Interviews with Alan Ayckbourn

This interview from 2011 was submitted to Alan Ayckbourn by Gustavo Fioratti, and the responses are held in The Ayckbourn Archive.

Questions on Writing

Gustavo Fioratti: How many times have you seen ideas of you been taken to cinema or television?
Alan Ayckbourn:
Quite often. But there is no copyright on ideas, thank goodness. I have used ideas that I have seen on film and translated them into stage usage just as much as I’ve seen ideas very similar to mine cropping up in movies and especially television.

Have you ever been lead to any idea by someone else work, in the theatre, cinema, music etc?
Carrying on from the last question, yes, especially from cinema. Occasionally I acknowledge this, for instance in plays like The Revengers’ Comedies, I make direct reference to the classic Hitchcock movie, Strangers on a Train. And in a later play, Snake in the Grass, the story is similar to Clouzot’s Les Diaboliques.

What do you think about being called 'The Molière of the Middle Classes'? Do you see similarities with his work?
I’m rather flattered but I can’t really see that much resemblance. But then over 50 years of writing, I’ve been compared to a lot of people! Molière and I both write about similar aspiring levels of our respective societies in an affectionate and satirical manner.

Was Chekhov also an important influence to you?
Yes he was. More than any writer, I love the level of his plays, comic, sad, sometimes tragic - often all three at the same time. Our laughter grows from the characters themselves, always with them or even for them but rarely at them. He never condemns only observes and leaves it to us to draw our own conclusions. I hope I do that.

How do you see English theatre of today? What has changed in dramaturgy by the generations that fallowed your generation?
Ever since I started, English theatre has lurched from one crisis to another - all of it financial. We have a very strong theatre tradition, producing fine actors, directors, designers and, yes, writers. But our society, from successive governments downwards, as a whole has never acknowledged this strength or for that matter done a lot to encourage or celebrate it. Maybe that’s why we’re good at it. We’ve had to fight for its survival!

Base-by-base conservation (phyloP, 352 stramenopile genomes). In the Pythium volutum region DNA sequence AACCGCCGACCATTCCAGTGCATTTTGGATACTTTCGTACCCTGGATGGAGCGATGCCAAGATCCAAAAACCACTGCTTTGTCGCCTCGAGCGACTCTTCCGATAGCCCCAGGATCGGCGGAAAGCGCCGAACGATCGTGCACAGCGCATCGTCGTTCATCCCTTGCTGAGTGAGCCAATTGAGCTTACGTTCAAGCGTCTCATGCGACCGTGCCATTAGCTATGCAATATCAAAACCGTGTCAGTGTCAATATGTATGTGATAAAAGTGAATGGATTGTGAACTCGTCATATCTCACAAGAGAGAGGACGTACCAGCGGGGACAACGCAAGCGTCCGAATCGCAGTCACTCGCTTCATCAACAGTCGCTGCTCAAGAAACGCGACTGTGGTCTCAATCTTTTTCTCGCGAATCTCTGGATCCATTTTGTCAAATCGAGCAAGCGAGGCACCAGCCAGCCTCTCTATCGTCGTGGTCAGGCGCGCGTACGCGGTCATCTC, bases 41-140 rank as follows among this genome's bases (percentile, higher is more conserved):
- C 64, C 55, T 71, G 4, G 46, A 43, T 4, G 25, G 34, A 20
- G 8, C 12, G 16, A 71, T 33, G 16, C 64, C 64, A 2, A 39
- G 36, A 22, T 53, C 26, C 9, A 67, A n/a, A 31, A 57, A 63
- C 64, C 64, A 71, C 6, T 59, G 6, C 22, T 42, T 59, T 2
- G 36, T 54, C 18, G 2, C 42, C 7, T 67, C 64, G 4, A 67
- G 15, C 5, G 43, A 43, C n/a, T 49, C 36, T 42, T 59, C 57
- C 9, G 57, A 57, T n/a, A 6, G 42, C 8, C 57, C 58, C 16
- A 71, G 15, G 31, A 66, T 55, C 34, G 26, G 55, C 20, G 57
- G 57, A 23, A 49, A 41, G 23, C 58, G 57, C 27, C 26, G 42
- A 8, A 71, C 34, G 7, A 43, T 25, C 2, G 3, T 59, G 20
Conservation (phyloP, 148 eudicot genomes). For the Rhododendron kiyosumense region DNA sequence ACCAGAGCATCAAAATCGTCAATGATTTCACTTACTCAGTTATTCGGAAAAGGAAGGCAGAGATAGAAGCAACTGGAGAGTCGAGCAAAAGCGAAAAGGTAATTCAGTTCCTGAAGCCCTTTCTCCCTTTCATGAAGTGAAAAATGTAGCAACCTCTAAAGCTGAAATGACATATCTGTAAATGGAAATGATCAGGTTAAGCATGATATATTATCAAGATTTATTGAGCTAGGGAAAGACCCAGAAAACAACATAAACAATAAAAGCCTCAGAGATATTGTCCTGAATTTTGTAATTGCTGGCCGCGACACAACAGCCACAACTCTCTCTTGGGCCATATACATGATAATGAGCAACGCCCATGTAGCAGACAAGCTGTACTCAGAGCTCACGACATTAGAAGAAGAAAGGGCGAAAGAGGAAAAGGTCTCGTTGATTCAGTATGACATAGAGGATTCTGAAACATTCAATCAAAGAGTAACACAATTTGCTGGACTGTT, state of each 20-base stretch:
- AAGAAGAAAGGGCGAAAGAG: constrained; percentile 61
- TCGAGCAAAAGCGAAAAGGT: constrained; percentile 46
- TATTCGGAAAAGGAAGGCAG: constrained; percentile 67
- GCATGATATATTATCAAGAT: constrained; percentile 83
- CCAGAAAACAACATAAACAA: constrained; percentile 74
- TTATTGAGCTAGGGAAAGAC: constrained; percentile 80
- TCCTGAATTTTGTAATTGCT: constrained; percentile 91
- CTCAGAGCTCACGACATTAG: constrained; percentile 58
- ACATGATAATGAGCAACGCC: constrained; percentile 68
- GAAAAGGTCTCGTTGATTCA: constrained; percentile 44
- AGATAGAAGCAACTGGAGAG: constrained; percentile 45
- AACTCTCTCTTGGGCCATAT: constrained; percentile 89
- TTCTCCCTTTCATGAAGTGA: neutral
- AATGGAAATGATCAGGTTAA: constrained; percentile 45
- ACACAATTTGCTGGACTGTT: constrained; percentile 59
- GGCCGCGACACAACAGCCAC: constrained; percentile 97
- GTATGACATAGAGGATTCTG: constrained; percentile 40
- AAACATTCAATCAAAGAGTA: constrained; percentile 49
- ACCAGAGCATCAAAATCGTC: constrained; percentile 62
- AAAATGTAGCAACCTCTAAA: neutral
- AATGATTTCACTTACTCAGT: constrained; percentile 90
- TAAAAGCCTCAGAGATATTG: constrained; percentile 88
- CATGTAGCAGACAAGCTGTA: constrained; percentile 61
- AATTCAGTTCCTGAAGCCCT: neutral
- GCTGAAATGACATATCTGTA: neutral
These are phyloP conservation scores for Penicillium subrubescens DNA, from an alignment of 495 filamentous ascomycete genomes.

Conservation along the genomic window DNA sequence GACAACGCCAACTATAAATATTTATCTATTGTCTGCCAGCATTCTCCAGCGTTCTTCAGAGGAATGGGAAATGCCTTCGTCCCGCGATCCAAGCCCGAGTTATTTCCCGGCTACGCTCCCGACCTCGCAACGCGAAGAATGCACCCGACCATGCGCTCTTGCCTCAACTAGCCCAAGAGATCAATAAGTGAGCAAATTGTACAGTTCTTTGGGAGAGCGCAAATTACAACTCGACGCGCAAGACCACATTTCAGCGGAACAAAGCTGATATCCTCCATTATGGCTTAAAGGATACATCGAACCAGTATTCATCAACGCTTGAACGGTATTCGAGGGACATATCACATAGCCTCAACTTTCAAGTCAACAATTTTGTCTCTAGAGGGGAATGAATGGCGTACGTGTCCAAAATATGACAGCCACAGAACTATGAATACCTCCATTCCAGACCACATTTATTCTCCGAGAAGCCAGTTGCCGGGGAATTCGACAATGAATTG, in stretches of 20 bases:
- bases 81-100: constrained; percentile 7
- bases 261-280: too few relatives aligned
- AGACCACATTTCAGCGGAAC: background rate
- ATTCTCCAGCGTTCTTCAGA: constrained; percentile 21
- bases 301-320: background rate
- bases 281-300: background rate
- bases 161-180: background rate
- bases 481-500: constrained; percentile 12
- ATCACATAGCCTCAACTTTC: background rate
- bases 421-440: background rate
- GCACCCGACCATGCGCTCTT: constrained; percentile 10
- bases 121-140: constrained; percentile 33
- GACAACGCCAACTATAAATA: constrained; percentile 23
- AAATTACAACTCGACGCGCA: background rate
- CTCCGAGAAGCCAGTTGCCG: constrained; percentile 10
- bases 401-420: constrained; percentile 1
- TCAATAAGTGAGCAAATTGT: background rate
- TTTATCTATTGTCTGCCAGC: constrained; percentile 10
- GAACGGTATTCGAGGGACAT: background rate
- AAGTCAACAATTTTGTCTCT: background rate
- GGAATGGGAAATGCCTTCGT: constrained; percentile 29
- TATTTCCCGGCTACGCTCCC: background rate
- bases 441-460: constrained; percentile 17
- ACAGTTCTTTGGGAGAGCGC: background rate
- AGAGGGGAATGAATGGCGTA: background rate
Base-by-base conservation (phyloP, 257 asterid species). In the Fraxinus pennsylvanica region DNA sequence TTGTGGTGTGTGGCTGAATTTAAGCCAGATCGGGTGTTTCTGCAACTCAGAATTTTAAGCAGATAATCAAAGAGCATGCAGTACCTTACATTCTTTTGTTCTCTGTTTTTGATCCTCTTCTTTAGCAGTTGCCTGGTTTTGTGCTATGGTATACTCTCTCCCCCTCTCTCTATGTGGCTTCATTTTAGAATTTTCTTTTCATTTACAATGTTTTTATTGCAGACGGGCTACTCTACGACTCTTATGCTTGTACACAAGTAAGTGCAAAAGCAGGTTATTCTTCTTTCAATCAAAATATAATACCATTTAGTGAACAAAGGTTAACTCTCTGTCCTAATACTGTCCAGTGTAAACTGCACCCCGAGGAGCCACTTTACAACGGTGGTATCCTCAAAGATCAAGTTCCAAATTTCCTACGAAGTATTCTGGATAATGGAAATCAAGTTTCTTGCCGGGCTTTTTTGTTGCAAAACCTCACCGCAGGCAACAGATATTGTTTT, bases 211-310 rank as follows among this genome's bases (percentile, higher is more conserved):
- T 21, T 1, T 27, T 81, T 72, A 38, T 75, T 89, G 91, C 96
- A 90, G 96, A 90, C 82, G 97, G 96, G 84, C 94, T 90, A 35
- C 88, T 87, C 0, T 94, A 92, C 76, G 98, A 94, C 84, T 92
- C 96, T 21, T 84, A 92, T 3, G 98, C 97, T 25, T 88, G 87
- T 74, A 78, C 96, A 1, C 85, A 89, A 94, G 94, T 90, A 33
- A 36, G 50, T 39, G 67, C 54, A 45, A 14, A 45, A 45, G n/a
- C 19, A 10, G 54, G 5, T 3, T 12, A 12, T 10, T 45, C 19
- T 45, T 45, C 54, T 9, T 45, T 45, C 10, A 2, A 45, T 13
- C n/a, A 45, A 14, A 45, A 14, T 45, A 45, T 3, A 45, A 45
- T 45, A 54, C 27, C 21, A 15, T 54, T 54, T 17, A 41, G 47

You’ve always been quoted as a playwright with a commitment: fulfilling theatres. Do you think it could sometimes be a strong limit to your own freedom?
I presume you mean that I have, by necessity, needed to write plays that fill theatres and make money, both for them and for me. Yes, that’s true. The size of your audience is often a measure of your success. How else are we to judge ourselves? But I’ve always tried to balance the two, popularity and a desire to experiment. I’m proud that occasionally I have opened the doors of alternative possibility in theatre.

The critic Michael Billington sad you work show your 'frankly feminist viewpoint'. Is it true this commentary has something to do with your mother? Has she inspired you?
Probably, she did. During the early years, that is the years when I suppose I was starting to develop as an individual and therefore, I suppose, as a playwright, I was brought up by her, an only child with a single parent. Understandably, I must have heard and I guess absorbed a lot of the woman’s point of view. She didn’t dislike men but she knew better as a woman, than to trust them!

What do you consider to be the greatest experience of having a play staged simultaneously at two theatres?
Exciting. I assume you are referring to my double play, House & Garden. I think these days theatre needs to be an event. A special occasion which persuades people to leave their TV screens and computers. Something that makes them say, ‘Hey, this sounds interesting. I don’t want to miss it.’ Because theatre performances are possible to miss. Theatre is ethereal, here tonight, gone tomorrow, unlike movies or discs which are around for a good deal longer and indeed you can see any old time. Theatre is NOW.

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